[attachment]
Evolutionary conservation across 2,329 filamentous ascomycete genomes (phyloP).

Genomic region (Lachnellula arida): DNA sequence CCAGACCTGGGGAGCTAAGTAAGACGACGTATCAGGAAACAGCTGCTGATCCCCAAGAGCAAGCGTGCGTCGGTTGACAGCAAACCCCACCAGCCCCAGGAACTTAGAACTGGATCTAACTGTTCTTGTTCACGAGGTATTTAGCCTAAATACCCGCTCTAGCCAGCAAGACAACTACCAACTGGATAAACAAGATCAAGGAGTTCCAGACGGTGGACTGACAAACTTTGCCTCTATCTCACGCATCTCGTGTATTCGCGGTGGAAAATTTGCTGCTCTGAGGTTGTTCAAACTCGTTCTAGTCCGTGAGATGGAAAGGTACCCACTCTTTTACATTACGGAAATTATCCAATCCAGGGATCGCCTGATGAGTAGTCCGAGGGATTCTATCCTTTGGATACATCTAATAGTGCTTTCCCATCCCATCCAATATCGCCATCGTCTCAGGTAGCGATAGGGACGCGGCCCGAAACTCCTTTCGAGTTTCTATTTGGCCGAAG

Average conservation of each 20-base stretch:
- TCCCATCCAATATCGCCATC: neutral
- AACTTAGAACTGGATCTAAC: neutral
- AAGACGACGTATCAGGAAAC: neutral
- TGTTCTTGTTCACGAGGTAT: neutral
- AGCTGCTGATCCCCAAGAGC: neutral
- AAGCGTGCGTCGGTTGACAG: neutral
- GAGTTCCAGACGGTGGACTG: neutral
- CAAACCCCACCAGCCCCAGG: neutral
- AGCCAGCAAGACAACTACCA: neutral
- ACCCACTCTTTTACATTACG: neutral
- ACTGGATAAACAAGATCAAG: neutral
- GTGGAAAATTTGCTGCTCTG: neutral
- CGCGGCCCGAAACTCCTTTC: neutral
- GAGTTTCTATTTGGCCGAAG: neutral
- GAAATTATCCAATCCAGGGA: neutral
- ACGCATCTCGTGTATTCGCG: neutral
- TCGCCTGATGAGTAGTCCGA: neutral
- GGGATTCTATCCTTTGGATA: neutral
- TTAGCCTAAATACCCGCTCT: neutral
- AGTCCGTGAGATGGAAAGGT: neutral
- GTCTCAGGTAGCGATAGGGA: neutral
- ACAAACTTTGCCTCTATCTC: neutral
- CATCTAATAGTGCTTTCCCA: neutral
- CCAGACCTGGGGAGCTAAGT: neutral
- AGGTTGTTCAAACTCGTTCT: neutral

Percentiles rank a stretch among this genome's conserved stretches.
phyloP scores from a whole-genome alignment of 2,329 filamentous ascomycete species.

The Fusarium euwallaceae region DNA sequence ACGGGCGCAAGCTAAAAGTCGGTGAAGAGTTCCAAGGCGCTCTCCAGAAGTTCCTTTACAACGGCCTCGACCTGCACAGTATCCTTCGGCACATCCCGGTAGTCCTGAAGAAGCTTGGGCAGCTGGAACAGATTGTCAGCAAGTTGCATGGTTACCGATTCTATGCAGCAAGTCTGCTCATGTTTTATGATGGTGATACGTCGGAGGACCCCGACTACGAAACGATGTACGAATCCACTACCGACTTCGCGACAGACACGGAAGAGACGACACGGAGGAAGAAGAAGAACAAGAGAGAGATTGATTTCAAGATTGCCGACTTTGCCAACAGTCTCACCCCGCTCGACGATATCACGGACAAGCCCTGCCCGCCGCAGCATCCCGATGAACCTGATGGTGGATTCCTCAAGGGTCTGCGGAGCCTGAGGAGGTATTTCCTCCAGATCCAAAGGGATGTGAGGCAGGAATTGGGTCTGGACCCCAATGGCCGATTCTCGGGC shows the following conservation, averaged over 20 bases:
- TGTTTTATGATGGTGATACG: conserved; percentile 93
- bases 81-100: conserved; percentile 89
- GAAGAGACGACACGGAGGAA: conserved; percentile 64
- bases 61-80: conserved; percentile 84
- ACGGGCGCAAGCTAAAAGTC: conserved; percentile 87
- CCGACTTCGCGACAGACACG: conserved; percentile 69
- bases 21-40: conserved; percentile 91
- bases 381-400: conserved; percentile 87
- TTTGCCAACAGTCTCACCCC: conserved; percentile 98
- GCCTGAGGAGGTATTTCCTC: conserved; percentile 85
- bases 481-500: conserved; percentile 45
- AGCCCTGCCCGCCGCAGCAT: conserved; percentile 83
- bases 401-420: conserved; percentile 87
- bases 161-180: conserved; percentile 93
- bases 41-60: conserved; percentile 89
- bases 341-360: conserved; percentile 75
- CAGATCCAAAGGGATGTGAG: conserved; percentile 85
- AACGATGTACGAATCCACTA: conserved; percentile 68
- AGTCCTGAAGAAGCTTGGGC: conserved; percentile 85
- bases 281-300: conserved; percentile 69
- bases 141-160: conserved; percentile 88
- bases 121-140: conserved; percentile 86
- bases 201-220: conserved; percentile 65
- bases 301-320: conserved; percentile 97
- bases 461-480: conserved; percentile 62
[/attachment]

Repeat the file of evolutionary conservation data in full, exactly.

Evolutionary conservation across 2,329 filamentous ascomycete genomes (phyloP).

Genomic region (Lachnellula arida): DNA sequence CCAGACCTGGGGAGCTAAGTAAGACGACGTATCAGGAAACAGCTGCTGATCCCCAAGAGCAAGCGTGCGTCGGTTGACAGCAAACCCCACCAGCCCCAGGAACTTAGAACTGGATCTAACTGTTCTTGTTCACGAGGTATTTAGCCTAAATACCCGCTCTAGCCAGCAAGACAACTACCAACTGGATAAACAAGATCAAGGAGTTCCAGACGGTGGACTGACAAACTTTGCCTCTATCTCACGCATCTCGTGTATTCGCGGTGGAAAATTTGCTGCTCTGAGGTTGTTCAAACTCGTTCTAGTCCGTGAGATGGAAAGGTACCCACTCTTTTACATTACGGAAATTATCCAATCCAGGGATCGCCTGATGAGTAGTCCGAGGGATTCTATCCTTTGGATACATCTAATAGTGCTTTCCCATCCCATCCAATATCGCCATCGTCTCAGGTAGCGATAGGGACGCGGCCCGAAACTCCTTTCGAGTTTCTATTTGGCCGAAG

Average conservation of each 20-base stretch:
- TCCCATCCAATATCGCCATC: neutral
- AACTTAGAACTGGATCTAAC: neutral
- AAGACGACGTATCAGGAAAC: neutral
- TGTTCTTGTTCACGAGGTAT: neutral
- AGCTGCTGATCCCCAAGAGC: neutral
- AAGCGTGCGTCGGTTGACAG: neutral
- GAGTTCCAGACGGTGGACTG: neutral
- CAAACCCCACCAGCCCCAGG: neutral
- AGCCAGCAAGACAACTACCA: neutral
- ACCCACTCTTTTACATTACG: neutral
- ACTGGATAAACAAGATCAAG: neutral
- GTGGAAAATTTGCTGCTCTG: neutral
- CGCGGCCCGAAACTCCTTTC: neutral
- GAGTTTCTATTTGGCCGAAG: neutral
- GAAATTATCCAATCCAGGGA: neutral
- ACGCATCTCGTGTATTCGCG: neutral
- TCGCCTGATGAGTAGTCCGA: neutral
- GGGATTCTATCCTTTGGATA: neutral
- TTAGCCTAAATACCCGCTCT: neutral
- AGTCCGTGAGATGGAAAGGT: neutral
- GTCTCAGGTAGCGATAGGGA: neutral
- ACAAACTTTGCCTCTATCTC: neutral
- CATCTAATAGTGCTTTCCCA: neutral
- CCAGACCTGGGGAGCTAAGT: neutral
- AGGTTGTTCAAACTCGTTCT: neutral

Percentiles rank a stretch among this genome's conserved stretches.
phyloP scores from a whole-genome alignment of 2,329 filamentous ascomycete species.

The Fusarium euwallaceae region DNA sequence ACGGGCGCAAGCTAAAAGTCGGTGAAGAGTTCCAAGGCGCTCTCCAGAAGTTCCTTTACAACGGCCTCGACCTGCACAGTATCCTTCGGCACATCCCGGTAGTCCTGAAGAAGCTTGGGCAGCTGGAACAGATTGTCAGCAAGTTGCATGGTTACCGATTCTATGCAGCAAGTCTGCTCATGTTTTATGATGGTGATACGTCGGAGGACCCCGACTACGAAACGATGTACGAATCCACTACCGACTTCGCGACAGACACGGAAGAGACGACACGGAGGAAGAAGAAGAACAAGAGAGAGATTGATTTCAAGATTGCCGACTTTGCCAACAGTCTCACCCCGCTCGACGATATCACGGACAAGCCCTGCCCGCCGCAGCATCCCGATGAACCTGATGGTGGATTCCTCAAGGGTCTGCGGAGCCTGAGGAGGTATTTCCTCCAGATCCAAAGGGATGTGAGGCAGGAATTGGGTCTGGACCCCAATGGCCGATTCTCGGGC shows the following conservation, averaged over 20 bases:
- TGTTTTATGATGGTGATACG: conserved; percentile 93
- bases 81-100: conserved; percentile 89
- GAAGAGACGACACGGAGGAA: conserved; percentile 64
- bases 61-80: conserved; percentile 84
- ACGGGCGCAAGCTAAAAGTC: conserved; percentile 87
- CCGACTTCGCGACAGACACG: conserved; percentile 69
- bases 21-40: conserved; percentile 91
- bases 381-400: conserved; percentile 87
- TTTGCCAACAGTCTCACCCC: conserved; percentile 98
- GCCTGAGGAGGTATTTCCTC: conserved; percentile 85
- bases 481-500: conserved; percentile 45
- AGCCCTGCCCGCCGCAGCAT: conserved; percentile 83
- bases 401-420: conserved; percentile 87
- bases 161-180: conserved; percentile 93
- bases 41-60: conserved; percentile 89
- bases 341-360: conserved; percentile 75
- CAGATCCAAAGGGATGTGAG: conserved; percentile 85
- AACGATGTACGAATCCACTA: conserved; percentile 68
- AGTCCTGAAGAAGCTTGGGC: conserved; percentile 85
- bases 281-300: conserved; percentile 69
- bases 141-160: conserved; percentile 88
- bases 121-140: conserved; percentile 86
- bases 201-220: conserved; percentile 65
- bases 301-320: conserved; percentile 97
- bases 461-480: conserved; percentile 62